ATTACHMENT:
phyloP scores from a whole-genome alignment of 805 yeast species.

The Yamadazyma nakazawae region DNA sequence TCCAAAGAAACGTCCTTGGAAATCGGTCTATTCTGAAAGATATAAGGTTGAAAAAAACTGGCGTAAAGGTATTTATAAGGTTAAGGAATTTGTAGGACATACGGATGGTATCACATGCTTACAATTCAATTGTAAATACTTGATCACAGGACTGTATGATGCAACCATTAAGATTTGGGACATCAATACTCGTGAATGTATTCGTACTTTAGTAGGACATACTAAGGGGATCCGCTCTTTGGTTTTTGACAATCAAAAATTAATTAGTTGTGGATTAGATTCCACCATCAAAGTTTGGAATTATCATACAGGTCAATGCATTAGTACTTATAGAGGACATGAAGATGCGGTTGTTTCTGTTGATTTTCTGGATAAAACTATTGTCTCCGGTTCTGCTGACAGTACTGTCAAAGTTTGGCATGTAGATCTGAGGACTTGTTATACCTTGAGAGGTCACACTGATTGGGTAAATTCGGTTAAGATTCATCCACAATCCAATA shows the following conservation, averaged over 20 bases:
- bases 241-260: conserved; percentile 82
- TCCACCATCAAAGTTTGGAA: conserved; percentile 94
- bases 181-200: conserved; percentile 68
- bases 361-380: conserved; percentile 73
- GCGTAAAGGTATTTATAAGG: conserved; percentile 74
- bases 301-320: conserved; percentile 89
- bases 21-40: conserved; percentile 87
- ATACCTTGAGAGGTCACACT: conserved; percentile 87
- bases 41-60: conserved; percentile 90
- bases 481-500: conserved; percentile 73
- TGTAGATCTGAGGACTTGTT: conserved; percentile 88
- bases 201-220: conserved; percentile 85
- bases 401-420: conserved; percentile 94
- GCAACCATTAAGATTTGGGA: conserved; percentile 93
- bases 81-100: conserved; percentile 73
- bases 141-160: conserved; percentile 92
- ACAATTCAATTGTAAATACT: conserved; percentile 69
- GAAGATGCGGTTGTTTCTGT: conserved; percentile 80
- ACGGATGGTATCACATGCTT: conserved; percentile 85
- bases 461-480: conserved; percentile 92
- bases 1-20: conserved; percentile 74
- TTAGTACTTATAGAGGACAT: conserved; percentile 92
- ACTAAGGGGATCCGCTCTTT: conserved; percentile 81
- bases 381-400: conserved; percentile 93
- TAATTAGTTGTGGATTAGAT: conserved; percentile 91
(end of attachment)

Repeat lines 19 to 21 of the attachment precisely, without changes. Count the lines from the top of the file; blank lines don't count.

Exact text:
- ACAATTCAATTGTAAATACT: conserved; percentile 69
- GAAGATGCGGTTGTTTCTGT: conserved; percentile 80
- ACGGATGGTATCACATGCTT: conserved; percentile 85